Taking a Stance on On-Road Safety: New York City Vision Zero

New York’s city streets saw a historically deadly year for cyclists in 2019, with pedestrian fatality numbers not far behind. And only recently was a bicyclist killed in Brooklyn. To solve this issue, NY Council Members call for life-saving sensors to be put on trucks and other commercial vehicles so drivers can see and avoid hitting Vulnerable Road Users (VRU).

Most Pedestrian Fatalities Occur on Our Streets

In 2019, 29 people died while riding bikes in New York City. Of which, 25 were killed by drivers behind the wheels of large trucks, buses, SUVs, or vans. “That’s the highest number of cyclist deaths the city has seen in a calendar year since at least 1999, the city Department of Transportation data shows. It’s also nearly three times the ten cyclists who were killed in the city in all of 2018” (The Daily News article).

Unfortunately, these numbers are no stranger to large cities, “In New York City, 32 percent of bicyclist fatalities resulted from crashes with large trucks from 1996 to 2003, according to city statistics. Eight of the nine bicyclists killed in Boston from 2012 to 2014 died in crashes involving large trucks” (Trucks.com).

In response, New York’s Transportation Committee called a closed-door meeting with multiple City Agencies and trucking association stakeholders to discuss truck road safety in NYC. The round-table was organized to confer the reform of the trucking industry, addressing the largest portion of city road deaths in 2019.

New York City Moves toward Accident Prevention

As a result of the meeting, a proposal for the installation of blind spot sensors to alert truck drivers when a person is in an area of potential danger, was made — “so that drivers get the images of pedestrians and cyclists around them, especially when they turn,” Manhattan Council Member Ydanis Rodriguez said. This proposal mirrors that of those in the United Kingdom (UK) and European Union (EU), where currently subsidies have been put in place by Germany, promoting the installation of ‘side turn assistance’ sensors as they move towards a more robust requirement.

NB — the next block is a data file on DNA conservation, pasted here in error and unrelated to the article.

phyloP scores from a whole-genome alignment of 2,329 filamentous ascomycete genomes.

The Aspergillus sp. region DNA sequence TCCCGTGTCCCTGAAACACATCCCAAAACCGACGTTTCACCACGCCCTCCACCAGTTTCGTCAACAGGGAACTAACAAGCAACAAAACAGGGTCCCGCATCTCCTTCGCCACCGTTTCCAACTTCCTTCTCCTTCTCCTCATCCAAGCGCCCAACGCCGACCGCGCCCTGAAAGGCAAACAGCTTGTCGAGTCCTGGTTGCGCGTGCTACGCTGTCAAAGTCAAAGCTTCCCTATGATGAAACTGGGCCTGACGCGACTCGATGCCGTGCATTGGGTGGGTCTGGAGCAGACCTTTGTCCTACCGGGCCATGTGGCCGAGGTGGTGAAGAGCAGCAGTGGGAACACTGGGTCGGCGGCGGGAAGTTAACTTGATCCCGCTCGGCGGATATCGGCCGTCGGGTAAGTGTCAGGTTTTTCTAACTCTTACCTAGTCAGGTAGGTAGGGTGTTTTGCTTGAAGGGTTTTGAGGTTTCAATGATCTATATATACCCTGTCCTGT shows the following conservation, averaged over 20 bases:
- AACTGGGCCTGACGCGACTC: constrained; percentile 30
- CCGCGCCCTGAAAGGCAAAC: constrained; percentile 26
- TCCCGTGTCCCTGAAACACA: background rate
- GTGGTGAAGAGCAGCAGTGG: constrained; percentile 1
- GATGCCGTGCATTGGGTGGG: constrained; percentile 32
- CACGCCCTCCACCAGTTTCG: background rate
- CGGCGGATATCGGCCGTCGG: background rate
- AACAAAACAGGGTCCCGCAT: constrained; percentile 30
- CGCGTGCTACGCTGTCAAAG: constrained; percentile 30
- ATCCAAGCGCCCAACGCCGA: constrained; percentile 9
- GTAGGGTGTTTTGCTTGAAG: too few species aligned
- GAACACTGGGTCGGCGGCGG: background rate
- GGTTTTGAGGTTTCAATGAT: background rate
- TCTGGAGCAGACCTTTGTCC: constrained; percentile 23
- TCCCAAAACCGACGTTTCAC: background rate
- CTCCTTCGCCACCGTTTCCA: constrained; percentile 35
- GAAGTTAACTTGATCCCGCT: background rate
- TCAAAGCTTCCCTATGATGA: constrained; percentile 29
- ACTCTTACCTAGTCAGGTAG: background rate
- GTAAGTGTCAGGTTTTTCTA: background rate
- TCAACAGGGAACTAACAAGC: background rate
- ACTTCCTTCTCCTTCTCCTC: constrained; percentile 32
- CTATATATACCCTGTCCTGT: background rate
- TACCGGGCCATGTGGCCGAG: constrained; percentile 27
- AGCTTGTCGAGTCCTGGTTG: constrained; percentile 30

In the meantime, the private sanitation industry has until 2024 to install all 10,000-pound-plus trucks with side guards, ‘which keep pedestrians and cyclists from being swept beneath the massive vehicles’ rear wheels.’ NY Council Members want to expedite the requirement timeline because, as of October 2019, as Streetsblog reported, only 15.3 percent of trucks had installed side guards.

Some experts say side guards could dramatically reduce the number of fatalities, and they are already mandatory on trucks operating in the EU, Brazil, Japan, and China. According to a report published by Volpe, The National Transportation Systems Center, for NYC Citywide Administrative Services, “Fatal side-impact collisions between bicyclists and trucks dropped 61 percent after the UK required side guards on all large trucks. Fatal pedestrian incidents dropped 20 percent” (Trucks.com).

While research has shown side guards can prevent bicyclists and pedestrians from falling under the rear wheels once struck, they do not prevent the crash from happening. The UK and EU understood minimizing the severity of an incident with side guards was only a first step, and have led the way in road safety regulations and adoption to reduce the events between VRUs and trucks that cause fatalities.

Today, Germany has already taken traffic and VRU safety a step further, working toward requiring all trucks over 3.5 tons operating within the country to be equipped with life-saving blind spot sensors so that drivers inside them can see and avoid incidents altogether.